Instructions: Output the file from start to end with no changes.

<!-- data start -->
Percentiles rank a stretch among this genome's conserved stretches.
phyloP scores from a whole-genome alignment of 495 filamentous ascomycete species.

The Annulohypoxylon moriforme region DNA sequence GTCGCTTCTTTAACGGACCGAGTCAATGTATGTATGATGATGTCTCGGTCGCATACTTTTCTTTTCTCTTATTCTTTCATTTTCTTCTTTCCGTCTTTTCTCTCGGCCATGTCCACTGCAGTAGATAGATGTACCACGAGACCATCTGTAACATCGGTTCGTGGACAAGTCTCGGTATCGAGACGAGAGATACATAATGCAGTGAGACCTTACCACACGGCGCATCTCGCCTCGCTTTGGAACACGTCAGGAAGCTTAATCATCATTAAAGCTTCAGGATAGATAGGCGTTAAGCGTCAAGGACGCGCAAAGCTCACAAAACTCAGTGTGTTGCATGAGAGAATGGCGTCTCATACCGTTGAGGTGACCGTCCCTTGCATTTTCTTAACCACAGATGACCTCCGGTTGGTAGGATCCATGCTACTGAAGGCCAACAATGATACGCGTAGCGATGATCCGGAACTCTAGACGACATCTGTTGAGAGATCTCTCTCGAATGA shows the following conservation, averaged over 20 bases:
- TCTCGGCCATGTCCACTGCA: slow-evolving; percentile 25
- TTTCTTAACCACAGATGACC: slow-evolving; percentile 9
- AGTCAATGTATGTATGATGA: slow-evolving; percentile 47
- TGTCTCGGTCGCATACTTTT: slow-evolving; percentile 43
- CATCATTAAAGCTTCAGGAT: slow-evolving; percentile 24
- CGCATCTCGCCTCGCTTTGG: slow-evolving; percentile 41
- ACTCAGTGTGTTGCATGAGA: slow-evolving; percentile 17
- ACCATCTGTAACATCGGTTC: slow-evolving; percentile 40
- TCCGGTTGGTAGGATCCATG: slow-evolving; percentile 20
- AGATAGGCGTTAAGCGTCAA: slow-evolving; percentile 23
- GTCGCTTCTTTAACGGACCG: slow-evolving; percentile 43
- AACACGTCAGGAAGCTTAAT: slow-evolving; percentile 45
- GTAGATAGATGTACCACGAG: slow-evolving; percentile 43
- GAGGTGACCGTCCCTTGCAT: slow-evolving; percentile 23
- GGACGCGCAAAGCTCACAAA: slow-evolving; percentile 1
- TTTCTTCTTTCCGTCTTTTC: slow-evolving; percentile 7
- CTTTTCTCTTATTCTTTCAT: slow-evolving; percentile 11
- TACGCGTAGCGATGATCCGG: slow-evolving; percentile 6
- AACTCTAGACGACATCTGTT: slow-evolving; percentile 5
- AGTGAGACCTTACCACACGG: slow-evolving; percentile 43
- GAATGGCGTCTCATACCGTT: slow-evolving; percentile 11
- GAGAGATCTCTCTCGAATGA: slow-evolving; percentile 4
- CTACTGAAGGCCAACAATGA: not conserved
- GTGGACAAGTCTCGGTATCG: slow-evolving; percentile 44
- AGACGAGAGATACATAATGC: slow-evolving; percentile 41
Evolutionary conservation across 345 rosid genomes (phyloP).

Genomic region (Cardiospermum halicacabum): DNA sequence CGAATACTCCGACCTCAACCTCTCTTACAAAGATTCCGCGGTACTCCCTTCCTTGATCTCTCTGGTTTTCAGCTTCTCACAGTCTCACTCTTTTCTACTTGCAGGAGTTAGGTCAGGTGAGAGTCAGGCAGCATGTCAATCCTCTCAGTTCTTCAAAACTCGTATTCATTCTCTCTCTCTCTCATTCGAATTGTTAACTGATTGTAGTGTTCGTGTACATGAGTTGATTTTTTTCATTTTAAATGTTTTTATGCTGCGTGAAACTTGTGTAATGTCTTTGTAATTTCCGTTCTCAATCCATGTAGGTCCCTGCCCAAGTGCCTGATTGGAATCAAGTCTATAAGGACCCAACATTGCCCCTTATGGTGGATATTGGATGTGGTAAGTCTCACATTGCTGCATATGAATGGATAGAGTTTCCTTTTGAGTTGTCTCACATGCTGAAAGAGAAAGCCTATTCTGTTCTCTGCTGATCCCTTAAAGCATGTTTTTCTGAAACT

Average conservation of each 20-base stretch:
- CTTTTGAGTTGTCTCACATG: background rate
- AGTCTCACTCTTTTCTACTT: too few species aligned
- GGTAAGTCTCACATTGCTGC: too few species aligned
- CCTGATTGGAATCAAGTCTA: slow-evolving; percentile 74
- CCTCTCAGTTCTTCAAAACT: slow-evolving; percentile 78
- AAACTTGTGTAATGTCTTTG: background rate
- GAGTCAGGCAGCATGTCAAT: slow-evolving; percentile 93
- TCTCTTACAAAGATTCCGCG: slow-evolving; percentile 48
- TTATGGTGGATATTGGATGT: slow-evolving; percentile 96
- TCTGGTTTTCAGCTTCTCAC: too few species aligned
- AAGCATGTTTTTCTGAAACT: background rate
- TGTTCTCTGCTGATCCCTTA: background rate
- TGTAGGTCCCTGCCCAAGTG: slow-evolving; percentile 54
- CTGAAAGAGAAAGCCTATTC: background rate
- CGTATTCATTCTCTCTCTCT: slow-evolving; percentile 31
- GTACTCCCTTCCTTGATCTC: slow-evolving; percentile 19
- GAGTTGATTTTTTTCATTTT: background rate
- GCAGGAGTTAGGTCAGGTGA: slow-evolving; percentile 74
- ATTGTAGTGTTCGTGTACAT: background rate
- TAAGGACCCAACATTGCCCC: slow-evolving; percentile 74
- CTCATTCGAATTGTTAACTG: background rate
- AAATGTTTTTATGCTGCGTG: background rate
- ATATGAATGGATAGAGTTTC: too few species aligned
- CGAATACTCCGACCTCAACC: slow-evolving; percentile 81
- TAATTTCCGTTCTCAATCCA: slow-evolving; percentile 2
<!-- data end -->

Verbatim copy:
Percentiles rank a stretch among this genome's conserved stretches.
phyloP scores from a whole-genome alignment of 495 filamentous ascomycete species.

The Annulohypoxylon moriforme region DNA sequence GTCGCTTCTTTAACGGACCGAGTCAATGTATGTATGATGATGTCTCGGTCGCATACTTTTCTTTTCTCTTATTCTTTCATTTTCTTCTTTCCGTCTTTTCTCTCGGCCATGTCCACTGCAGTAGATAGATGTACCACGAGACCATCTGTAACATCGGTTCGTGGACAAGTCTCGGTATCGAGACGAGAGATACATAATGCAGTGAGACCTTACCACACGGCGCATCTCGCCTCGCTTTGGAACACGTCAGGAAGCTTAATCATCATTAAAGCTTCAGGATAGATAGGCGTTAAGCGTCAAGGACGCGCAAAGCTCACAAAACTCAGTGTGTTGCATGAGAGAATGGCGTCTCATACCGTTGAGGTGACCGTCCCTTGCATTTTCTTAACCACAGATGACCTCCGGTTGGTAGGATCCATGCTACTGAAGGCCAACAATGATACGCGTAGCGATGATCCGGAACTCTAGACGACATCTGTTGAGAGATCTCTCTCGAATGA shows the following conservation, averaged over 20 bases:
- TCTCGGCCATGTCCACTGCA: slow-evolving; percentile 25
- TTTCTTAACCACAGATGACC: slow-evolving; percentile 9
- AGTCAATGTATGTATGATGA: slow-evolving; percentile 47
- TGTCTCGGTCGCATACTTTT: slow-evolving; percentile 43
- CATCATTAAAGCTTCAGGAT: slow-evolving; percentile 24
- CGCATCTCGCCTCGCTTTGG: slow-evolving; percentile 41
- ACTCAGTGTGTTGCATGAGA: slow-evolving; percentile 17
- ACCATCTGTAACATCGGTTC: slow-evolving; percentile 40
- TCCGGTTGGTAGGATCCATG: slow-evolving; percentile 20
- AGATAGGCGTTAAGCGTCAA: slow-evolving; percentile 23
- GTCGCTTCTTTAACGGACCG: slow-evolving; percentile 43
- AACACGTCAGGAAGCTTAAT: slow-evolving; percentile 45
- GTAGATAGATGTACCACGAG: slow-evolving; percentile 43
- GAGGTGACCGTCCCTTGCAT: slow-evolving; percentile 23
- GGACGCGCAAAGCTCACAAA: slow-evolving; percentile 1
- TTTCTTCTTTCCGTCTTTTC: slow-evolving; percentile 7
- CTTTTCTCTTATTCTTTCAT: slow-evolving; percentile 11
- TACGCGTAGCGATGATCCGG: slow-evolving; percentile 6
- AACTCTAGACGACATCTGTT: slow-evolving; percentile 5
- AGTGAGACCTTACCACACGG: slow-evolving; percentile 43
- GAATGGCGTCTCATACCGTT: slow-evolving; percentile 11
- GAGAGATCTCTCTCGAATGA: slow-evolving; percentile 4
- CTACTGAAGGCCAACAATGA: not conserved
- GTGGACAAGTCTCGGTATCG: slow-evolving; percentile 44
- AGACGAGAGATACATAATGC: slow-evolving; percentile 41
Evolutionary conservation across 345 rosid genomes (phyloP).

Genomic region (Cardiospermum halicacabum): DNA sequence CGAATACTCCGACCTCAACCTCTCTTACAAAGATTCCGCGGTACTCCCTTCCTTGATCTCTCTGGTTTTCAGCTTCTCACAGTCTCACTCTTTTCTACTTGCAGGAGTTAGGTCAGGTGAGAGTCAGGCAGCATGTCAATCCTCTCAGTTCTTCAAAACTCGTATTCATTCTCTCTCTCTCTCATTCGAATTGTTAACTGATTGTAGTGTTCGTGTACATGAGTTGATTTTTTTCATTTTAAATGTTTTTATGCTGCGTGAAACTTGTGTAATGTCTTTGTAATTTCCGTTCTCAATCCATGTAGGTCCCTGCCCAAGTGCCTGATTGGAATCAAGTCTATAAGGACCCAACATTGCCCCTTATGGTGGATATTGGATGTGGTAAGTCTCACATTGCTGCATATGAATGGATAGAGTTTCCTTTTGAGTTGTCTCACATGCTGAAAGAGAAAGCCTATTCTGTTCTCTGCTGATCCCTTAAAGCATGTTTTTCTGAAACT

Average conservation of each 20-base stretch:
- CTTTTGAGTTGTCTCACATG: background rate
- AGTCTCACTCTTTTCTACTT: too few species aligned
- GGTAAGTCTCACATTGCTGC: too few species aligned
- CCTGATTGGAATCAAGTCTA: slow-evolving; percentile 74
- CCTCTCAGTTCTTCAAAACT: slow-evolving; percentile 78
- AAACTTGTGTAATGTCTTTG: background rate
- GAGTCAGGCAGCATGTCAAT: slow-evolving; percentile 93
- TCTCTTACAAAGATTCCGCG: slow-evolving; percentile 48
- TTATGGTGGATATTGGATGT: slow-evolving; percentile 96
- TCTGGTTTTCAGCTTCTCAC: too few species aligned
- AAGCATGTTTTTCTGAAACT: background rate
- TGTTCTCTGCTGATCCCTTA: background rate
- TGTAGGTCCCTGCCCAAGTG: slow-evolving; percentile 54
- CTGAAAGAGAAAGCCTATTC: background rate
- CGTATTCATTCTCTCTCTCT: slow-evolving; percentile 31
- GTACTCCCTTCCTTGATCTC: slow-evolving; percentile 19
- GAGTTGATTTTTTTCATTTT: background rate
- GCAGGAGTTAGGTCAGGTGA: slow-evolving; percentile 74
- ATTGTAGTGTTCGTGTACAT: background rate
- TAAGGACCCAACATTGCCCC: slow-evolving; percentile 74
- CTCATTCGAATTGTTAACTG: background rate
- AAATGTTTTTATGCTGCGTG: background rate
- ATATGAATGGATAGAGTTTC: too few species aligned
- CGAATACTCCGACCTCAACC: slow-evolving; percentile 81
- TAATTTCCGTTCTCAATCCA: slow-evolving; percentile 2